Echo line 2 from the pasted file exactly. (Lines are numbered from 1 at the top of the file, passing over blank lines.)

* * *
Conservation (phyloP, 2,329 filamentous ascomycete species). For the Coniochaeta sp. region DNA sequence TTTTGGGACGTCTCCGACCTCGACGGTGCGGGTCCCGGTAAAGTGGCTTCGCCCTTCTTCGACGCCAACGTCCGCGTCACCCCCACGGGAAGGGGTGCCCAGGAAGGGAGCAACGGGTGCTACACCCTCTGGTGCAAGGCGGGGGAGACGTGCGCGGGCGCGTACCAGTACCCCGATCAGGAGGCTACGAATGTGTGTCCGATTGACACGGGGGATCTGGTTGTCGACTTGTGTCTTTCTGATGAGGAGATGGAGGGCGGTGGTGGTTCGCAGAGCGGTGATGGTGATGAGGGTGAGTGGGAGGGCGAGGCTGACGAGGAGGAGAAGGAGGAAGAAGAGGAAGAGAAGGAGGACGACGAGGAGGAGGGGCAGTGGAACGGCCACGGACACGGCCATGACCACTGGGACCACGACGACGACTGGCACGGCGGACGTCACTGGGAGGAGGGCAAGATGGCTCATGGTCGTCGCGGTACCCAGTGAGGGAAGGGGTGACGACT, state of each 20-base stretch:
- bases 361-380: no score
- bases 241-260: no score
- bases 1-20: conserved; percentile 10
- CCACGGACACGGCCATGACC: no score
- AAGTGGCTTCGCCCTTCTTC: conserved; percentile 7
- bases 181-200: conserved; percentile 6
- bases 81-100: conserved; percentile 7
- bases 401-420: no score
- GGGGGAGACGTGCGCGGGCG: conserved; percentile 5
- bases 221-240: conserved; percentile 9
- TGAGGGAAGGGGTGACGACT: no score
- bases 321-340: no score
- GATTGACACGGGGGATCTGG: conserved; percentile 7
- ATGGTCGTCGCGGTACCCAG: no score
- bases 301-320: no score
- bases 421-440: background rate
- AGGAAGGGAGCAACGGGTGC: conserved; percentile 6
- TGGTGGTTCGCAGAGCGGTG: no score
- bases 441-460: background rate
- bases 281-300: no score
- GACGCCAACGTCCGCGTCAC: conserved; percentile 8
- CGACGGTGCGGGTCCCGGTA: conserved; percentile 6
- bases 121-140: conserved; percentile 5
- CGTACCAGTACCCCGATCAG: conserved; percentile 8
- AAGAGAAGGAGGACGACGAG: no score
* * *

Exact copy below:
- bases 361-380: no score